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Date of Award

2010

Degree Type

Thesis

Degree Name

Master of Arts (MA)

Department

Geography

Supervisor

Susan J. Elliott

Language

English

Comments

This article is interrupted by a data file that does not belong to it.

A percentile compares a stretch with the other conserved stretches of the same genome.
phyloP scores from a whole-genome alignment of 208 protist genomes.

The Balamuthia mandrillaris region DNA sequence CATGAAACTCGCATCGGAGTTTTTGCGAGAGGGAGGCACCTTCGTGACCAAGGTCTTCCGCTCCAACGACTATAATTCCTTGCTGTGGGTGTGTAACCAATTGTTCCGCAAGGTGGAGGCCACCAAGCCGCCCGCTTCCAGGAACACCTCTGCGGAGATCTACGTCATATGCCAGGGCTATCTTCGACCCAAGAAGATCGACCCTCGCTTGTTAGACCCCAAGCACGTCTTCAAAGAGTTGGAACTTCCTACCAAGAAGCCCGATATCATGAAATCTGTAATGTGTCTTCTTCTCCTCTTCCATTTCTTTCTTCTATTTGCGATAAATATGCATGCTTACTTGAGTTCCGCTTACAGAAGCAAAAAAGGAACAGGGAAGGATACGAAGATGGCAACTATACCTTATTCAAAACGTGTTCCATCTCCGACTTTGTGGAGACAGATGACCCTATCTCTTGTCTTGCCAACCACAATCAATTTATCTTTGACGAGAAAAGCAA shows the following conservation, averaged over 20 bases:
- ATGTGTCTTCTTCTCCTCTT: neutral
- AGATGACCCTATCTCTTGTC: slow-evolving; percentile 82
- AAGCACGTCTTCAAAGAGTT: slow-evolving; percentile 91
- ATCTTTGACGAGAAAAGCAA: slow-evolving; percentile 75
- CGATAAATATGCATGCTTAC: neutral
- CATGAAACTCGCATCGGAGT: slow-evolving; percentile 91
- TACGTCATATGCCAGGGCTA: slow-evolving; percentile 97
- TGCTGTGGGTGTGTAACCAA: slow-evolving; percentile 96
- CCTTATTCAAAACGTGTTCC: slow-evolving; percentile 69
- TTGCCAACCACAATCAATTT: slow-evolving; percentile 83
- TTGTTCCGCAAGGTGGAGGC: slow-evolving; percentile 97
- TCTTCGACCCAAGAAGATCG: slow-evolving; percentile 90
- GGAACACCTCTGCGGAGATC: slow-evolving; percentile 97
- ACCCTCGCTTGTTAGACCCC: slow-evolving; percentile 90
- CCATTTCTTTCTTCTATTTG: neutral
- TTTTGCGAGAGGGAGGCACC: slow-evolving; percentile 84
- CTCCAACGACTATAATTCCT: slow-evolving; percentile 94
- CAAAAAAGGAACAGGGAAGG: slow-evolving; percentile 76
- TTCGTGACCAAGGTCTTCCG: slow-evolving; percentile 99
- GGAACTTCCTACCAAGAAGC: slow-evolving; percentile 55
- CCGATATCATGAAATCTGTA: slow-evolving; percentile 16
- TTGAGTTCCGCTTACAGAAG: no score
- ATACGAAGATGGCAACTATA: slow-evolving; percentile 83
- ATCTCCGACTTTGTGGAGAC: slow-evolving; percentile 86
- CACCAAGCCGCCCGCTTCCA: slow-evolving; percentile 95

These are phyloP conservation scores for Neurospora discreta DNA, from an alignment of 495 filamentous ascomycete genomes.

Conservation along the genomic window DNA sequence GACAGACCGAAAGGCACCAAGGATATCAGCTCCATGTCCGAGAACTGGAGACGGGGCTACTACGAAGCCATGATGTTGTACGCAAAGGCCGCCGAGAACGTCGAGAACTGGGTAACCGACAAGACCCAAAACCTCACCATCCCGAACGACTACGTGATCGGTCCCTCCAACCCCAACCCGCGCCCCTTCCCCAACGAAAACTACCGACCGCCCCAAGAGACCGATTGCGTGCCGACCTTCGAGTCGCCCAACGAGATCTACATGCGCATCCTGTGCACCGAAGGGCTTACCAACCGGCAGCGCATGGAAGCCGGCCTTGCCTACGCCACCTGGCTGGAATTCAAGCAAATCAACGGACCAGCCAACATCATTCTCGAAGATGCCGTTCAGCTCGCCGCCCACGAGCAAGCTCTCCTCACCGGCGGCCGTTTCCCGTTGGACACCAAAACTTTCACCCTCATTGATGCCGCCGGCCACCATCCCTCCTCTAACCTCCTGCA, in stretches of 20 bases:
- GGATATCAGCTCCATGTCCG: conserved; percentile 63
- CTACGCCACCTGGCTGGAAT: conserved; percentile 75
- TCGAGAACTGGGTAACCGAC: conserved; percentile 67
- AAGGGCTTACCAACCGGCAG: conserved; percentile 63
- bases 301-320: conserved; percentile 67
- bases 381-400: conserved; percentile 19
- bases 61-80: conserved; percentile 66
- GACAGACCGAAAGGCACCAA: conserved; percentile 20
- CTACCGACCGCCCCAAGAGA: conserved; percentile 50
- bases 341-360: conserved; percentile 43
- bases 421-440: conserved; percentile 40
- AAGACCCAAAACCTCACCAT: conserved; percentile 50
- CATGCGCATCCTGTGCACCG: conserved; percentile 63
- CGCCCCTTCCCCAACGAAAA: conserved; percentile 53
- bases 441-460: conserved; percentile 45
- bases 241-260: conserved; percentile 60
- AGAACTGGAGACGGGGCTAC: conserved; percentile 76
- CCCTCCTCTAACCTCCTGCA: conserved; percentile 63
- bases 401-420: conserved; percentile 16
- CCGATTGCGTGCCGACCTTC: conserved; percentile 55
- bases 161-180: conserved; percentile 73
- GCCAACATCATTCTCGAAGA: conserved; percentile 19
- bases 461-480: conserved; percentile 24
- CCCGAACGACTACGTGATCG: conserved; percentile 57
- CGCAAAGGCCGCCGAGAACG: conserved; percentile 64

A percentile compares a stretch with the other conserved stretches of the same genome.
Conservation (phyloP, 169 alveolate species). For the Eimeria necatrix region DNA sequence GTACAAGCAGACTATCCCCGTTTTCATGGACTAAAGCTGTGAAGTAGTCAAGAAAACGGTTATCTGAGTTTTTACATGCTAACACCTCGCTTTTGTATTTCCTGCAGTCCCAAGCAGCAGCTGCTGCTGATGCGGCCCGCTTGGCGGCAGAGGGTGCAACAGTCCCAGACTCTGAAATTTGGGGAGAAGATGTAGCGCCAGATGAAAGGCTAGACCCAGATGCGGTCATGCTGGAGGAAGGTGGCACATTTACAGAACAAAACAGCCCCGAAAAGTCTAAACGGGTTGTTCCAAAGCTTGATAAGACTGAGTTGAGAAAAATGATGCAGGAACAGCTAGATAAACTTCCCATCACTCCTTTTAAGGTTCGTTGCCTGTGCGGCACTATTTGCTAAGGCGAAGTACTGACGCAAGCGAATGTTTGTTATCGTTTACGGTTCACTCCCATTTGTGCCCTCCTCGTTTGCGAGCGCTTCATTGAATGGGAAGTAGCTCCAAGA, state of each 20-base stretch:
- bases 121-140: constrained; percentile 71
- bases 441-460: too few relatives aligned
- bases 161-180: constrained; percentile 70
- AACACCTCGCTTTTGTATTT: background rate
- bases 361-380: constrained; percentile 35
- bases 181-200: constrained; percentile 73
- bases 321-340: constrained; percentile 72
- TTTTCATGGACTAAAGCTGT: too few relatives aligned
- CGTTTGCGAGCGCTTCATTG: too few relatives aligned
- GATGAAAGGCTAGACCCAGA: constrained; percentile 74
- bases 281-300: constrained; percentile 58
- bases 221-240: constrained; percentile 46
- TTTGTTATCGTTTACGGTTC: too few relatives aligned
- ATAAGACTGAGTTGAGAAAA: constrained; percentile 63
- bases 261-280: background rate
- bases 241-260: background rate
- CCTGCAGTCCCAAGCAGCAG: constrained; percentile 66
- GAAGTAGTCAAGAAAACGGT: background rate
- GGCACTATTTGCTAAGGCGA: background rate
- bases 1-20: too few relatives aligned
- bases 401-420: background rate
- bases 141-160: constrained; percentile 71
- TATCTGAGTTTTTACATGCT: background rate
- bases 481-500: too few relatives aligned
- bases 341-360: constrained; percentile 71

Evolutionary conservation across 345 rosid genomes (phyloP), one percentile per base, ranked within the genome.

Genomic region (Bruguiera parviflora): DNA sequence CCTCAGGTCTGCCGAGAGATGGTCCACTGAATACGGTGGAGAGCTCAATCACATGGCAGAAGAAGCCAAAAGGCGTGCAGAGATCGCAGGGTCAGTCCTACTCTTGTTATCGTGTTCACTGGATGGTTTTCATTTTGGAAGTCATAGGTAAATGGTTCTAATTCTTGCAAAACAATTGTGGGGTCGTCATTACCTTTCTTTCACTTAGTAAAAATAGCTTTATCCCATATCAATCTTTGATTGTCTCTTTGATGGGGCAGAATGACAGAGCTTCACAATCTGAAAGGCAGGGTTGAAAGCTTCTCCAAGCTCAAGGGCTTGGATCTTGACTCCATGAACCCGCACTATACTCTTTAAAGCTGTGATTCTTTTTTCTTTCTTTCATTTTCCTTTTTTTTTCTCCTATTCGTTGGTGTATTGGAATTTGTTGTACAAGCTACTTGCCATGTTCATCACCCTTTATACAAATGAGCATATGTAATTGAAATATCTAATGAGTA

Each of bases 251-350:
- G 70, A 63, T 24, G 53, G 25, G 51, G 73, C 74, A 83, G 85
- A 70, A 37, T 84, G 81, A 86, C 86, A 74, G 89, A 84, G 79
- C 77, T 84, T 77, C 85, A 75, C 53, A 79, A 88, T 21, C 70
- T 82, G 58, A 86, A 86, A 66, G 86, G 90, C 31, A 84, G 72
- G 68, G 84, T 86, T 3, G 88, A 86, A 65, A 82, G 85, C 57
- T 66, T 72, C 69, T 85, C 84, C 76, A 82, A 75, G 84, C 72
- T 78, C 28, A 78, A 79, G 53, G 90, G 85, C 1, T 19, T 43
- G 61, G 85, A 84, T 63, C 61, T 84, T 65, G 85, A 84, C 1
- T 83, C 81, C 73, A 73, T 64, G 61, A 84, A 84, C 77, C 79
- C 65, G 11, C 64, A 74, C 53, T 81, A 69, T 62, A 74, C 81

Over 2.6 billion individuals do not have access to adequate sanitation. Another almost billion individuals do not have access to safe water. Further, water that is available is often laden with chemical and bacteriological contaminants, causing a variety of diseases such as shistosomiasis, cholera, typhoid, dysentery, and hepatitis. Individuals residing in Sub-Saharan Africa are the most greatly affected; approximately 30% of rural residents have limited to no access to water supplies, with women and children bearing the greatest burden. However, while infrastructure may not be easily accessible, the current behaviours of a community may also contribute to the continual spread of water-borne diseases. Therefore, a change in attitudes and practices may be necessary to ensure clean, sustainable sources of water within a community. This study is set in a marginalized community in the Lake Victoria Basin of Kenya. The objectives of this study are threefold: first, to explore the knowledge, attitudes and practices relating to water, sanitation and health; second, to investigate the key facilitators and barriers to facility access at the community level; and third, to investigate the key facilitators and barriers to facility access at the individual level. Results from focus groups (n=4) and in-depth interviews (n=25) indicate that while knowledge of water-health links are present, several contextual, compositional and collective factors interact to create barriers for improved facility access. The results from this study can be used in the creation of a community-based initiative to increase access to safe water and sanitation facilities, and contribute to our understanding of how to implement sustainable solutions to the global water crisis.

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